Israel’s deadly dance with Hezbollah has become a chess game

Israel carried out an airstrike in Lebanon on February 14 that eliminated “a senior commander in Hezbollah’s Radwan Forces, his deputy commander, and an additional terrorist operative in Lebanese territory yesterday,” the IDF said on February 15. This is an important development because it came after rocket fire from Lebanon struck Safed, killed an IDF soldier, and wounded eight other people.

However, the strike in Lebanon raises other important issues that should be addressed. First of all, the IDF says that the man who was hit with the airstrike was “a commander in Hezbollah’s Radwan Forces, Ali Muhammad Aldbas.”  The IDF says that “Aldbas was amongst those who directed the terrorist attack at the Megiddo Junction in Israel in March 2023. He led, planned, and carried out terrorist activity toward the State of Israel, especially during this war.”

This is important. However, it is also interesting that he was only eliminated now, a year after this serious Hezbollah escalation. It’s important to understand that the Hezbollah escalation against Israel to redraw the red lines in the north and alter the “equation,” as Hezbollah leader Hassan Nasrallah calls it, did not begin on October 8.

October 8 is the date Hezbollah decided to back the Hamas attack on Israel that had occurred the day before, October 7. Hezbollah was likely encouraged to begin attacks by Iran, which backs Hezbollah and Hamas. Iran then also keyed in the Houthis in Yemen and also militias in Iraq and Syria.

However, Hezbollah’s moving of the goalposts did not start on October 8. In fact, it had already begun to escalate in 2022 when it threatened war with Israel if Israel didn’t sign a maritime deal, brokered by the US, with Lebanon. Hezbollah used the lead-up to the 2022 elections in Israel to create threats and potential chaos. As such, Israel agreed to delineate the maritime border.

A Hezbollah flag flutters in the southern Lebanese village of Khiam, near the border with Israel, Lebanon July 28, 2020 (credit: REUTERS/AZIZ TAHER)

This showed Hezbollah was controlling Lebanon’s foreign policy in southern Lebanon. Rather than withdrawing from the area as it was supposed to do after the 2006 war, it was now showing it controls Lebanon and the borders of Lebanon.

 In early 2023, Hezbollah’s escalation increased. First of all, it enabled the Megiddo operation. It also set up a tent in Mount Dov, an area it claims is “disputed.” Then, it began to demand changes to the border near Ghajar, an Alawite village in northern Israel. This area had recently been opened to tourism.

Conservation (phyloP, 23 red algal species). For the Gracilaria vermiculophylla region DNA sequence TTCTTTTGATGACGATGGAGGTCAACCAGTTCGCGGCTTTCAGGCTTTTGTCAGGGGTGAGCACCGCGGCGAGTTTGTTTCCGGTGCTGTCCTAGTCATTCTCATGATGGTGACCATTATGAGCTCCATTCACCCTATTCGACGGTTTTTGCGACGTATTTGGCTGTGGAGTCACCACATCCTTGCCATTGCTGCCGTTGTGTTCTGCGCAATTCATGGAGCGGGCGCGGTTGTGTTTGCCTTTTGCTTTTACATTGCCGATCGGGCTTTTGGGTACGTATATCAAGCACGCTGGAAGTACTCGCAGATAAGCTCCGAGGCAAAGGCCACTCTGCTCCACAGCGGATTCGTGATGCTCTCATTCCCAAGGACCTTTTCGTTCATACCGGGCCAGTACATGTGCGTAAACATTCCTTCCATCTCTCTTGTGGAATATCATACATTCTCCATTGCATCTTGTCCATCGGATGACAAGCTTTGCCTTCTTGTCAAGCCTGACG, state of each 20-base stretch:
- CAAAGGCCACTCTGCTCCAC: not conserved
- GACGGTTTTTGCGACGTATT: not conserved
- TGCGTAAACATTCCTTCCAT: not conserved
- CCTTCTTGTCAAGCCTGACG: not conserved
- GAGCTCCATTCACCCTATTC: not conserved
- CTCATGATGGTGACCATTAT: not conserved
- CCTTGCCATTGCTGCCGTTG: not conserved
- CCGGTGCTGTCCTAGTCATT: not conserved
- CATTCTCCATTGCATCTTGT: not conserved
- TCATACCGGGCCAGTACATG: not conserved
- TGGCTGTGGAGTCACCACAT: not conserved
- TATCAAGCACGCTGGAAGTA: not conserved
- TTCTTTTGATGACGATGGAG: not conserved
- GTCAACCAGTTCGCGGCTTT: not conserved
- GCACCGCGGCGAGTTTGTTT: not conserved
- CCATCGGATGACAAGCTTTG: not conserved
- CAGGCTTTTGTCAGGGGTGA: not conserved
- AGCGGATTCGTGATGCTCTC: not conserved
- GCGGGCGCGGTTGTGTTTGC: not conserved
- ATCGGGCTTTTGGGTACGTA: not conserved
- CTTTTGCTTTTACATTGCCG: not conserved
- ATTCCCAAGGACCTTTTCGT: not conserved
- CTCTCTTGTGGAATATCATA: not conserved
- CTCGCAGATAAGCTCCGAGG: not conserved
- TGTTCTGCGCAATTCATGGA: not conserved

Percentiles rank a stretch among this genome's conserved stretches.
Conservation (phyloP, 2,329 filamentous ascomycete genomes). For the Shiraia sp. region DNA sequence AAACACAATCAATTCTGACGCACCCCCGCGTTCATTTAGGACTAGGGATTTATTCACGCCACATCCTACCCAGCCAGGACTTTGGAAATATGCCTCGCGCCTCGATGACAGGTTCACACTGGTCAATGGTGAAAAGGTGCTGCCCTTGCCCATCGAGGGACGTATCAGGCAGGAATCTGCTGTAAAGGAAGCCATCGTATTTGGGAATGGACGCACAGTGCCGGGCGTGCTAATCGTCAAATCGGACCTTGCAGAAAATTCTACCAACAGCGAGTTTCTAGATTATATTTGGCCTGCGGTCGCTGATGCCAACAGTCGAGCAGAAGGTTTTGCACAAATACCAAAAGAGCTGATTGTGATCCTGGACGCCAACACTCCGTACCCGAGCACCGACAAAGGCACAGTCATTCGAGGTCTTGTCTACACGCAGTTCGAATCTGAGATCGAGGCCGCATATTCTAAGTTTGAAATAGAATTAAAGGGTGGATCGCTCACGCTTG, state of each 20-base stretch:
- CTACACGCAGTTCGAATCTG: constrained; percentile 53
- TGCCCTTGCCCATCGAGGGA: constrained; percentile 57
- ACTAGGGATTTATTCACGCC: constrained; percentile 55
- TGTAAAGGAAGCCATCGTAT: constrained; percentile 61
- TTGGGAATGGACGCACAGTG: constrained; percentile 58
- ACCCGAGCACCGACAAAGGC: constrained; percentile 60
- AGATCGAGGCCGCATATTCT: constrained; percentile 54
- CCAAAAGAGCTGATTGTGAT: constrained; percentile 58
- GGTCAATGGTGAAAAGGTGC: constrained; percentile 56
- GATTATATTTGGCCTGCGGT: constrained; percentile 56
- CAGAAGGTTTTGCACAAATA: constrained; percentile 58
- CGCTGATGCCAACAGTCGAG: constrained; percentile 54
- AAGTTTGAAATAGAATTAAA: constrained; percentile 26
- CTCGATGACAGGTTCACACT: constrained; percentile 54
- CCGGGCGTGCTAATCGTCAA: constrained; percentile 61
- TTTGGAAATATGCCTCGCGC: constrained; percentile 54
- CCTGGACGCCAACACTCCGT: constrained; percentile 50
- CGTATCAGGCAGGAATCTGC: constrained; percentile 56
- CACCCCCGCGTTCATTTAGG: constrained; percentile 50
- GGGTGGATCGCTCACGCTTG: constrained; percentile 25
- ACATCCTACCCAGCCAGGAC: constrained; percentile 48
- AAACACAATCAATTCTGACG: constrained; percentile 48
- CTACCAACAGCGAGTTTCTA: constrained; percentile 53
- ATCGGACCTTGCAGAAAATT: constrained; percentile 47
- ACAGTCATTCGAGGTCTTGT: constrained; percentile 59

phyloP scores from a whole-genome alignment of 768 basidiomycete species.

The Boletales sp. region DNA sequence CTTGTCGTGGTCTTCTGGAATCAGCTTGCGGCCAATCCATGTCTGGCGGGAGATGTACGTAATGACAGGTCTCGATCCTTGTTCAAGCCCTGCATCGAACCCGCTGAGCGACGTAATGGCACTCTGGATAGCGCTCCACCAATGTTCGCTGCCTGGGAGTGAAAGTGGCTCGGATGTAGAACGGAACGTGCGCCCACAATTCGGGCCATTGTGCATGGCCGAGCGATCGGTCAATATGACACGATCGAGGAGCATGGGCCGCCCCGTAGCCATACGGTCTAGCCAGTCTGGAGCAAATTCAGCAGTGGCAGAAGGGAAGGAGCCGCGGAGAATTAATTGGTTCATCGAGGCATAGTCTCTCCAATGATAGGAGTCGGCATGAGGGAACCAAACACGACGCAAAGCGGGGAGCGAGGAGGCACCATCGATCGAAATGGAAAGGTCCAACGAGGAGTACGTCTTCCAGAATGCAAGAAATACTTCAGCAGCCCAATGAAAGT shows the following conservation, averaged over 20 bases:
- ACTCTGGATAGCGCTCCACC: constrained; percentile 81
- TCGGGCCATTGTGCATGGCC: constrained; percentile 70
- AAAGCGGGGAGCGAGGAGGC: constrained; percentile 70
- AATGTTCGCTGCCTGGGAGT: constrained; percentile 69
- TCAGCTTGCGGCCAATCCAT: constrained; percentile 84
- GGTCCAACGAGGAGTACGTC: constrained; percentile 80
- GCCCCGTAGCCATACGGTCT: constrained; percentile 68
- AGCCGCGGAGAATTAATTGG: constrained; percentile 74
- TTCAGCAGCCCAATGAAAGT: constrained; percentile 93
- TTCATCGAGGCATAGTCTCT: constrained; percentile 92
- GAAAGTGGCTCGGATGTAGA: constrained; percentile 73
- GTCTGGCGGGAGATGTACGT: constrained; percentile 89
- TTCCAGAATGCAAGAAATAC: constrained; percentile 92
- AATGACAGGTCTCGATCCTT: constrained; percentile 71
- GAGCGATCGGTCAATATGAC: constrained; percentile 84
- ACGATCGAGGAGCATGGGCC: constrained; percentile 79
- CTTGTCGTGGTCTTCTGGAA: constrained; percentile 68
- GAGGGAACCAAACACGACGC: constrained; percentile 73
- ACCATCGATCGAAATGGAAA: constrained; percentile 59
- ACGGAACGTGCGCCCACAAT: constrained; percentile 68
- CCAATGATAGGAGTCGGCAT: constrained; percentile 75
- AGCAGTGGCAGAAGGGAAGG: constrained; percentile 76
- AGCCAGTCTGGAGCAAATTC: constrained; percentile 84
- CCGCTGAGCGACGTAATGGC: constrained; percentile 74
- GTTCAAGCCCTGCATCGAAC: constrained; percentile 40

Hezbollah wanted it closed down and wanted to cause trouble. Then Hezbollah went further over Passover when two dozen rockets were fired at Israel, one of them landing in Shlomi. Hezbollah had also threatened Israel’s gas platforms off the coast over the last several years.

Israel tried to downplay Hezbollah threats

 In 2023 before October 7 there was a kind of sleep-walking policy in Israel, trying to downplay these threats, just like the Hamas threats were downplayed. Instead, Israel concentrated on Palestinian Islamic Jihad in the West Bank and a short flare-up in Gaza.

It’s important to understand this background because even though Israel closed accounts on the Megiddo affair, Hezbollah is the one that has continued to dictate the tempo of operations. What happened on February 14? Hezbollah appeared to shy away from taking credit for the attack on Safed.

However, Al-Mayadeen media, which backs Hezbollah and is pro-Iran, sought to glorify the attack, claiming it was a precision attack and claiming that the attack had not been intercepted by Iron Dome. Later in the day on February 14, media reported that the attack was carried out by unguided grad rockets. Is it plausible to assume that Hezbollah wasn’t behind it and a deadly attack just happened to occur like this?

 It’s not clear, but what is clear is that Israel has preferred proportional responses to Hezbollah. There is a kind of janus-faced policy here. On the one hand, Israel’s leaders, including the Minister of Defense and Chief of Staff, continue to warn Hezbollah. We’ve heard over the last month that the likelihood of war in the north is higher than in the past and that Israel can do to Hezbollah what it did to Hamas and other claims.

However, the current policy is incremental and has some aspects of the policy of “deterrence” prior to the Hamas attack on October 7. What that means is that Hezbollah is supposed to be deterred from escalation, even though it has already driven through all the red lines and chosen the time and place of attacks in the north.

This is not to say Hezbollah doesn’t take losses. It does. It has lost some 200 of its fighters. Meanwhile, Israel’s Defense Minister Yoav Gallant said on February 15 that Israel recently had an ”intense day” in the north. Israel has also stepped up its response, “but it’s one step out of ten.” This leaves many questions.

The deadly dance with Hezbollah has become a dangerous chess game. Each side prefers only to advance pawns a bit, but this is not a game. There are 80,000 Israelis who have been evacuated from the north. The dance with Hezbollah does not take place in a vacuum. Iran wants to unify various “arenas” against Israel, and Iran has keyed Hezbollah in with limited attacks.

Even if there is an agreement with Hezbollah, it appears the incremental policy has now reached new heights. This means that even if there is an agreement, any tensions would then start where they left off, which is much more serious attacks by Hezbollah than in the past. Basically, what that means is that the Megiddo incident in March 2023 was seen as very serious in March 2023. Now, we are in a new world order in the Middle East, one that has largely been drawn by Iran and its proxies and partners. 

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